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Scientology: 'We like to make peace'

By LUCY MORGAN

© St. Petersburg Times, published January 28, 1998


In two days of interviews, officials from the Church of Scientology and five of its lawyers answered a wide range of questions in an effort to combat the church's reputation as litigious, secretive and closed to scrutiny.


Hardball

When prosecutors filed charges in the death of Scientologist Lisa McPherson, the Clearwater-based Church of Scientology -- the defendant -- had one clear response.
Continually citing the 1993 IRS decision to grant the church tax-exempt status, they compared their operations with mainline church denominations, including the Catholic Church, and compared their litigation history with that of the St. Petersburg Times.

They contend that Scientology, for an operation its size, does not litigate frequently. The tax exemption ended the need for so many courtroom battles, they insist. Before gaining the exemption, Scientology was forced to file numerous suits against the IRS, its agents and critics who were helping the IRS.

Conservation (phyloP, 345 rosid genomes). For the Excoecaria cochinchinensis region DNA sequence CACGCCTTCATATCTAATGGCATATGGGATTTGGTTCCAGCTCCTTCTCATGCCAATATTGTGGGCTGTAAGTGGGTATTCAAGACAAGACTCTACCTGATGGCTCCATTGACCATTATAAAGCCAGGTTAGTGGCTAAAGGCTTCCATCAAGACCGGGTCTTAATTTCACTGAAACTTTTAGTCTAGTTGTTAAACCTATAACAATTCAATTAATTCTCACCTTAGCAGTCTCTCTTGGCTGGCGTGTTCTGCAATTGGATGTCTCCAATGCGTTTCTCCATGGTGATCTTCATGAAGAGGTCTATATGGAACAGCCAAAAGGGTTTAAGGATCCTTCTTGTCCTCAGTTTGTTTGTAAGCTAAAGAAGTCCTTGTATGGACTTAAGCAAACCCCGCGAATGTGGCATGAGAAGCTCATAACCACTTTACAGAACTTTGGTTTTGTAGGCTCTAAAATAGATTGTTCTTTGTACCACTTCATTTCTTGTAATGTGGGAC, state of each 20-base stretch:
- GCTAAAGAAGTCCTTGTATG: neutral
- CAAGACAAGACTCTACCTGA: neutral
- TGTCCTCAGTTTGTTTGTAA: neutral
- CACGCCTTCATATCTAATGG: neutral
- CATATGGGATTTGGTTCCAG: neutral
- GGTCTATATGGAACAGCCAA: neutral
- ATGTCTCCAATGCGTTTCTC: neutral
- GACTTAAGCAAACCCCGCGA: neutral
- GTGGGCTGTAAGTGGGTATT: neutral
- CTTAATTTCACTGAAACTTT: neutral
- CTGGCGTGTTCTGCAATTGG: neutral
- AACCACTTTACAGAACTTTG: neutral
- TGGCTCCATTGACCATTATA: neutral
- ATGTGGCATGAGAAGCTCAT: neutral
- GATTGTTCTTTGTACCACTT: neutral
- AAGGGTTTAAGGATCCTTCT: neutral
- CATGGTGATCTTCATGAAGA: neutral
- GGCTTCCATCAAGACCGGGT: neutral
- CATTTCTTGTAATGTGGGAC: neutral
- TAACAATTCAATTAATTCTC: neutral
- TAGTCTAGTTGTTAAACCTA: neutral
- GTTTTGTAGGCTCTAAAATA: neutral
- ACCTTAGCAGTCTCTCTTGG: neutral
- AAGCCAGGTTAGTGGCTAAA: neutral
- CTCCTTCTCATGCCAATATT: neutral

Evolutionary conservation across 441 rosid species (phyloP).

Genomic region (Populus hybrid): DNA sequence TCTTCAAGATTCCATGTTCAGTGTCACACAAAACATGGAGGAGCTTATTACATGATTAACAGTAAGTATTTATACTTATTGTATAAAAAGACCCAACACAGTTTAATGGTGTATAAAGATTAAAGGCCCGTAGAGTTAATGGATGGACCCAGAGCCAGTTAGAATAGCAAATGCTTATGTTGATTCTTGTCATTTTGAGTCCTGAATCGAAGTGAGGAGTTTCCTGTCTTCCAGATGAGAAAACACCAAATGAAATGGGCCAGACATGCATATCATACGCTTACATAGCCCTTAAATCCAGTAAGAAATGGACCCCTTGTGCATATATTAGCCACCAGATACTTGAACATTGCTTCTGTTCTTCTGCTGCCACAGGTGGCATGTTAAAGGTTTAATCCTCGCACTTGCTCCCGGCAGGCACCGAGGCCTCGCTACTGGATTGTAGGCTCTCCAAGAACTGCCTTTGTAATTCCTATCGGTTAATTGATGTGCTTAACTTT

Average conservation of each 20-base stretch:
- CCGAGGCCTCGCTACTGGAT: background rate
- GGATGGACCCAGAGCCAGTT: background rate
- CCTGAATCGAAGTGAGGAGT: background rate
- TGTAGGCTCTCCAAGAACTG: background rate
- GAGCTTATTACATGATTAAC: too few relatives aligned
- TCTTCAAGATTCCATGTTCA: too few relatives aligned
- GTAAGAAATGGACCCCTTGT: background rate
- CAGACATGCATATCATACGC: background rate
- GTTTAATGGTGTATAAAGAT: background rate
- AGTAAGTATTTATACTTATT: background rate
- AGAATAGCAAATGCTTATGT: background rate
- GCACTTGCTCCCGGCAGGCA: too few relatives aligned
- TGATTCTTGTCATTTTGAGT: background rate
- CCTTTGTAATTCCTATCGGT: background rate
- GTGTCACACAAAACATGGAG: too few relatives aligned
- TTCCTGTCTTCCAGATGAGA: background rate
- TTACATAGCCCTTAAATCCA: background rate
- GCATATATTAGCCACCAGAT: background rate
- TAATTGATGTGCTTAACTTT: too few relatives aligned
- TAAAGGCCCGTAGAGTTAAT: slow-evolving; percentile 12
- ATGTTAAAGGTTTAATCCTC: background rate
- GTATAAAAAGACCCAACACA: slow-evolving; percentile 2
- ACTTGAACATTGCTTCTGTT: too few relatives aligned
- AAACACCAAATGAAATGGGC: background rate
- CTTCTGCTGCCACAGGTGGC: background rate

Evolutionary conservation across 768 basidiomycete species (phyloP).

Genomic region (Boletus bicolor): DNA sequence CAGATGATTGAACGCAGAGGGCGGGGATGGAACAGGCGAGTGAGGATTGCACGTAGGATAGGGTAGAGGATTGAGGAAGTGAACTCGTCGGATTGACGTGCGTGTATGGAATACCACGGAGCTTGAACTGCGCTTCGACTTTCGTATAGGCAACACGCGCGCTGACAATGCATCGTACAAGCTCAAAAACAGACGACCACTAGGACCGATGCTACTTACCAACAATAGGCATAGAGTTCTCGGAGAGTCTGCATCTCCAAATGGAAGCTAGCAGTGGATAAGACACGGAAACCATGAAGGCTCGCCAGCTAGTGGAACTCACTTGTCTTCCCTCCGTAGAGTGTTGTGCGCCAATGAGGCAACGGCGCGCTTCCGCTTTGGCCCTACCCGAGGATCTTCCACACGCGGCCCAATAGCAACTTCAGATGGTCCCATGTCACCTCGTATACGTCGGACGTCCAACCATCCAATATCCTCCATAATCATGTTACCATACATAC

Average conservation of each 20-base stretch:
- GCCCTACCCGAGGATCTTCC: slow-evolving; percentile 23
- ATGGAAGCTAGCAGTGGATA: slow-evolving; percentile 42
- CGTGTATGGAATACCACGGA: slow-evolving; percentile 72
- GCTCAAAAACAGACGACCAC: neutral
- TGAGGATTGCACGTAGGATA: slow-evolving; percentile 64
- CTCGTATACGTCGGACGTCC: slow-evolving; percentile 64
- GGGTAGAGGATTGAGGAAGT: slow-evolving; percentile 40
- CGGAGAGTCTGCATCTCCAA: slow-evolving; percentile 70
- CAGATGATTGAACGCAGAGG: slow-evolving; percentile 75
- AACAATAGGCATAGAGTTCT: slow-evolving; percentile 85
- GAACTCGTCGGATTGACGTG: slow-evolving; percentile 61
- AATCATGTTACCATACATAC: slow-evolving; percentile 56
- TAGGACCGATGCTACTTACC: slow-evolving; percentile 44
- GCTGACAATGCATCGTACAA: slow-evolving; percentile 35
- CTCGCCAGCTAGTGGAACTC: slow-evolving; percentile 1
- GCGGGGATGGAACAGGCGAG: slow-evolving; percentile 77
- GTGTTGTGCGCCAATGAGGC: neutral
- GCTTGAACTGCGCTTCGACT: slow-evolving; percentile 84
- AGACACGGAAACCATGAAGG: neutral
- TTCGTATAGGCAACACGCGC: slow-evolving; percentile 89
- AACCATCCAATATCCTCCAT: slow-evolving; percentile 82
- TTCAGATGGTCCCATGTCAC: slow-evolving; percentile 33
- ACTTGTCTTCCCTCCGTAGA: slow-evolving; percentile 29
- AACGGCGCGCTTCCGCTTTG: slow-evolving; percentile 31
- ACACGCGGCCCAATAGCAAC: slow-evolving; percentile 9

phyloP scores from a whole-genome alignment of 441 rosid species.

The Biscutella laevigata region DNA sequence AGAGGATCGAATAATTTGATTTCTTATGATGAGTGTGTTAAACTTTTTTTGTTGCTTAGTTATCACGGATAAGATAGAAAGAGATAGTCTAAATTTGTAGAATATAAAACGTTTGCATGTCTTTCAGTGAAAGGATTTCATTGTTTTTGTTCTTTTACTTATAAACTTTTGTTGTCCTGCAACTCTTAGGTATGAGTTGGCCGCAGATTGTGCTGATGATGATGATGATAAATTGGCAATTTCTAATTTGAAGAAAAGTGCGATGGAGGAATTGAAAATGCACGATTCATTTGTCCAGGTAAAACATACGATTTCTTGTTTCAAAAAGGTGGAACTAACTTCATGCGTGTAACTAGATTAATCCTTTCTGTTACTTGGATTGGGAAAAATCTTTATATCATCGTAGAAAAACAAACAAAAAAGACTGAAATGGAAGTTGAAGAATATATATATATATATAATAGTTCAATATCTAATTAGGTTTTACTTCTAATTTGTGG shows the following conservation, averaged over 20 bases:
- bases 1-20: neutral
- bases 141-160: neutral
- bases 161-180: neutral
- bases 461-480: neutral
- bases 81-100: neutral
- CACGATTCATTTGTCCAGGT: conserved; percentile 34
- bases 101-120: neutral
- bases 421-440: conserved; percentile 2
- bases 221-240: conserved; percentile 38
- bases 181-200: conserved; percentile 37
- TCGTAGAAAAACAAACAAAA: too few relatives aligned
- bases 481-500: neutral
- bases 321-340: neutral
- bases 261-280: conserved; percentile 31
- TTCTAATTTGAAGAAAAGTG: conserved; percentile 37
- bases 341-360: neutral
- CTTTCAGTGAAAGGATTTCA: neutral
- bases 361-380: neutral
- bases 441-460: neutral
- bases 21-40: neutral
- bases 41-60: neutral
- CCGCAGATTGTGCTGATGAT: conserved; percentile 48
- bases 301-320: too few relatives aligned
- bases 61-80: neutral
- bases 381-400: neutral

"The church has been saddled with a legacy that has taken it some time to overcome," said Monique Yingling, a Washington lawyer who has represented Scientology for 14 years. "What it wants to do is stay out of litigation, resolve what is outstanding and move forward. . . . The church isn't here to be involved in litigation, but to expand Scientology and have it continue to grow around the world."

The "legacy" Yingling mentions dates back to the late 1970s and early 1980s when 11 Scientologists, including Mary Sue Hubbard, the wife of founder L. Ron Hubbard, were convicted of conspiring to burglarize federal offices and illegally bugging an IRS conference room. The criminal convictions stemmed from an FBI raid on Scientology centers in Washington and Los Angeles. Documents seized during the raids uncovered a well-orchestrated Scientology plot to infiltrate the lives and offices of perceived enemies and steal documents.

Marty Rathbun and Mike Rinder, two of Scientology's top officials, say they are part of the management team that abolished the old Guardians Office which directed the criminal conduct.